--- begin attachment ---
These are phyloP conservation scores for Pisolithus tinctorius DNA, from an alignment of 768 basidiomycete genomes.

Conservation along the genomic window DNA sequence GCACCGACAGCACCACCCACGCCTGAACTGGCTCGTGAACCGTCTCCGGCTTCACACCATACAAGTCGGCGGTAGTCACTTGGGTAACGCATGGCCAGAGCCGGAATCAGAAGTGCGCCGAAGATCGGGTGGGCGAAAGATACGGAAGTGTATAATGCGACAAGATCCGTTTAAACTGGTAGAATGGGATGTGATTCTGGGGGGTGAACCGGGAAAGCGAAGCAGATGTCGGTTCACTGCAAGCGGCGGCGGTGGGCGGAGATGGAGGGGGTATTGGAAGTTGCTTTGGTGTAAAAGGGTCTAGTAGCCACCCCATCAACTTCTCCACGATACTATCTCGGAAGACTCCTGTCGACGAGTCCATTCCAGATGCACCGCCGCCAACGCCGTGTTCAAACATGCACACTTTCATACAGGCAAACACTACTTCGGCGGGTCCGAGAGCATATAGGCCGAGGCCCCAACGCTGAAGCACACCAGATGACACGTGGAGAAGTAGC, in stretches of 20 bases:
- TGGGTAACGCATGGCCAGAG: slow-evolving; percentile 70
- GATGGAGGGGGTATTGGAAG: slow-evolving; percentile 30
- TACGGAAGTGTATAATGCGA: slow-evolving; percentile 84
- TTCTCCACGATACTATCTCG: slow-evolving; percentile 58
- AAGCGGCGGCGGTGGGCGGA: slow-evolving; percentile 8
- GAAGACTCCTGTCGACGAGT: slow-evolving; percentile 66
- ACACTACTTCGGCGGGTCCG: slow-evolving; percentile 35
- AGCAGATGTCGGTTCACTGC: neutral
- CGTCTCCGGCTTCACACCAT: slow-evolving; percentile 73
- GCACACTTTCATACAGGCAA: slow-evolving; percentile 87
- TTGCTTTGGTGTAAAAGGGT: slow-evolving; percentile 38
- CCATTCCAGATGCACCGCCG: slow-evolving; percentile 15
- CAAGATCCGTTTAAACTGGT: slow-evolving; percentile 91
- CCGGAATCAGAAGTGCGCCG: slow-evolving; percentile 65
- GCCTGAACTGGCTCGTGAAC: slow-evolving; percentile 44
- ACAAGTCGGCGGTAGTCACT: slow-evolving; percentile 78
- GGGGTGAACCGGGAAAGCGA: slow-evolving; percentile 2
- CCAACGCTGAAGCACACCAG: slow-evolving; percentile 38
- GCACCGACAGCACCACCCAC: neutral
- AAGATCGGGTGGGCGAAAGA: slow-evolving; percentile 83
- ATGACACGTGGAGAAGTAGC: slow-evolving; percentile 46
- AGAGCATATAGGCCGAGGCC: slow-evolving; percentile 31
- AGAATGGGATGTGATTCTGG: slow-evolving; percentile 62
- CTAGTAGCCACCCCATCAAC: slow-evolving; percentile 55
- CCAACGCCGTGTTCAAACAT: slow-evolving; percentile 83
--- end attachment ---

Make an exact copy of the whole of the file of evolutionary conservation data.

These are phyloP conservation scores for Pisolithus tinctorius DNA, from an alignment of 768 basidiomycete genomes.

Conservation along the genomic window DNA sequence GCACCGACAGCACCACCCACGCCTGAACTGGCTCGTGAACCGTCTCCGGCTTCACACCATACAAGTCGGCGGTAGTCACTTGGGTAACGCATGGCCAGAGCCGGAATCAGAAGTGCGCCGAAGATCGGGTGGGCGAAAGATACGGAAGTGTATAATGCGACAAGATCCGTTTAAACTGGTAGAATGGGATGTGATTCTGGGGGGTGAACCGGGAAAGCGAAGCAGATGTCGGTTCACTGCAAGCGGCGGCGGTGGGCGGAGATGGAGGGGGTATTGGAAGTTGCTTTGGTGTAAAAGGGTCTAGTAGCCACCCCATCAACTTCTCCACGATACTATCTCGGAAGACTCCTGTCGACGAGTCCATTCCAGATGCACCGCCGCCAACGCCGTGTTCAAACATGCACACTTTCATACAGGCAAACACTACTTCGGCGGGTCCGAGAGCATATAGGCCGAGGCCCCAACGCTGAAGCACACCAGATGACACGTGGAGAAGTAGC, in stretches of 20 bases:
- TGGGTAACGCATGGCCAGAG: slow-evolving; percentile 70
- GATGGAGGGGGTATTGGAAG: slow-evolving; percentile 30
- TACGGAAGTGTATAATGCGA: slow-evolving; percentile 84
- TTCTCCACGATACTATCTCG: slow-evolving; percentile 58
- AAGCGGCGGCGGTGGGCGGA: slow-evolving; percentile 8
- GAAGACTCCTGTCGACGAGT: slow-evolving; percentile 66
- ACACTACTTCGGCGGGTCCG: slow-evolving; percentile 35
- AGCAGATGTCGGTTCACTGC: neutral
- CGTCTCCGGCTTCACACCAT: slow-evolving; percentile 73
- GCACACTTTCATACAGGCAA: slow-evolving; percentile 87
- TTGCTTTGGTGTAAAAGGGT: slow-evolving; percentile 38
- CCATTCCAGATGCACCGCCG: slow-evolving; percentile 15
- CAAGATCCGTTTAAACTGGT: slow-evolving; percentile 91
- CCGGAATCAGAAGTGCGCCG: slow-evolving; percentile 65
- GCCTGAACTGGCTCGTGAAC: slow-evolving; percentile 44
- ACAAGTCGGCGGTAGTCACT: slow-evolving; percentile 78
- GGGGTGAACCGGGAAAGCGA: slow-evolving; percentile 2
- CCAACGCTGAAGCACACCAG: slow-evolving; percentile 38
- GCACCGACAGCACCACCCAC: neutral
- AAGATCGGGTGGGCGAAAGA: slow-evolving; percentile 83
- ATGACACGTGGAGAAGTAGC: slow-evolving; percentile 46
- AGAGCATATAGGCCGAGGCC: slow-evolving; percentile 31
- AGAATGGGATGTGATTCTGG: slow-evolving; percentile 62
- CTAGTAGCCACCCCATCAAC: slow-evolving; percentile 55
- CCAACGCCGTGTTCAAACAT: slow-evolving; percentile 83